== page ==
A Spring that Lasts Forever

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When I lived in Alaska springtime was so short that you missed it if you blinked, I wrote about that last week. In Madison I don’t remember spring being that spectacular, other than the Magnolia outside my work blooming. And maybe that was one of the reasons but I also think spring came very late to Madison and Wisconsin last year.

April 28th 2018, Wyalusing State Park, Wisconsin:

When we first got here to NYC I was actually quite surprised by all the trees and green space almost everywhere on Manhattan (I mean, not including Central Park of course). Madison also has a huge amount of green space, even more than NYC, and in Alaska you basically lived in the forest so. NYC Parks also has this collaboration with the community called Green Thumb as I mentioned earlier, and the community gardens are always so pretty. There are quite a lot of them around Harlem. We also have quite a few large parks nearby. Randall Island is an island in the East River, then we have Marcus Garvey Park and Morningside Park here in Harlem and around Columbia.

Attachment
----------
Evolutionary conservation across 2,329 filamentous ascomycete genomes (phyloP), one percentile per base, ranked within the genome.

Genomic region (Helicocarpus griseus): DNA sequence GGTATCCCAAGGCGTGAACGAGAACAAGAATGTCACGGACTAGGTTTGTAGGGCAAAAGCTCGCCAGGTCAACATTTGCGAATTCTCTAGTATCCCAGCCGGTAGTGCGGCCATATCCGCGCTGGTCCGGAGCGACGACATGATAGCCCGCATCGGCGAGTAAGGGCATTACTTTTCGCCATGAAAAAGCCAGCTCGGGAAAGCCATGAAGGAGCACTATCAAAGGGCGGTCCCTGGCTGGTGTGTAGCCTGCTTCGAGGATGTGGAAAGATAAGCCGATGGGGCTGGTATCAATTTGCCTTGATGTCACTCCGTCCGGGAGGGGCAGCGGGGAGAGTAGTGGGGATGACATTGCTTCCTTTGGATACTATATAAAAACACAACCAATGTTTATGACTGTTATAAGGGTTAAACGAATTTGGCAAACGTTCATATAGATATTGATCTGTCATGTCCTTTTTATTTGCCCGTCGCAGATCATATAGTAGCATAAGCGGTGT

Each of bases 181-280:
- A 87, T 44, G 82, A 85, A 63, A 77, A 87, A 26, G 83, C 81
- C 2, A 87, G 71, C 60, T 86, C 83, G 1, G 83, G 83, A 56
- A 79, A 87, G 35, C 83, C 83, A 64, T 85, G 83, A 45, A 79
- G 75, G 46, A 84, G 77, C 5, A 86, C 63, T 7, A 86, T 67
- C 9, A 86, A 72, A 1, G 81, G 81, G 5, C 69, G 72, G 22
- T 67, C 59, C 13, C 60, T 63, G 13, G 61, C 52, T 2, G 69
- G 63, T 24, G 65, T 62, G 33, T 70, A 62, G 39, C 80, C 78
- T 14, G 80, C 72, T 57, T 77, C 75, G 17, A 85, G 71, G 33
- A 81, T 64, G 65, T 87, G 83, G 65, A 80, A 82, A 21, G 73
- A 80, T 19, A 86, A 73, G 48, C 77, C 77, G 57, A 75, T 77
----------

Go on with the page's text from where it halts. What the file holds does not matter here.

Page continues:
March 26th 2019, Morningside Park:

April 1st 2019, Washington Square Park:

April 3rd 2019, Central Park:

We went to Colorado last weekend and the cherries on the west side of Onassis reservoir had just started to bloom. Once I got back I was unsure how much would still be blooming, and to my surprise it still was. Yesterday we walked by the cherry trees on the west side of the reservoir again and those trees are on their way out. But there are a ton of other cherry trees (I think they are) still waiting to bloom, and on the east side of the reservoir there are trees blooming too.

April 3rd 2019, Central Park:

Another thing I am quite surprised about are all the apps and scripts and just about anything that has been created for users who are interested in NYC and everything you could possibly think of. For instance I found this guide from the Central Park Conservancy which guides you through all the spring blooming of Central Park. According to the guide there are Yoshino Cherry trees on the east side, and Kwanzan trees on the west side of the reservoir. The west side cherries are more pink, if those are what I have been seeing, while the Yoshino are more white (at least if you stand on the west side looking across the reservoir and the east side cherry trees). You can also visit the bloom guide for the most popular flowers on their website, and you can also head to NYC parks where they list what trees and flowers have started to bloom.

Around Columbia Cherry trees and Magnolias are in full bloom or at least reaching full bloom. I am used to Magnolia having a full bloom for a few days before it starts to taper off. But that all also depends on temperature and rain of course.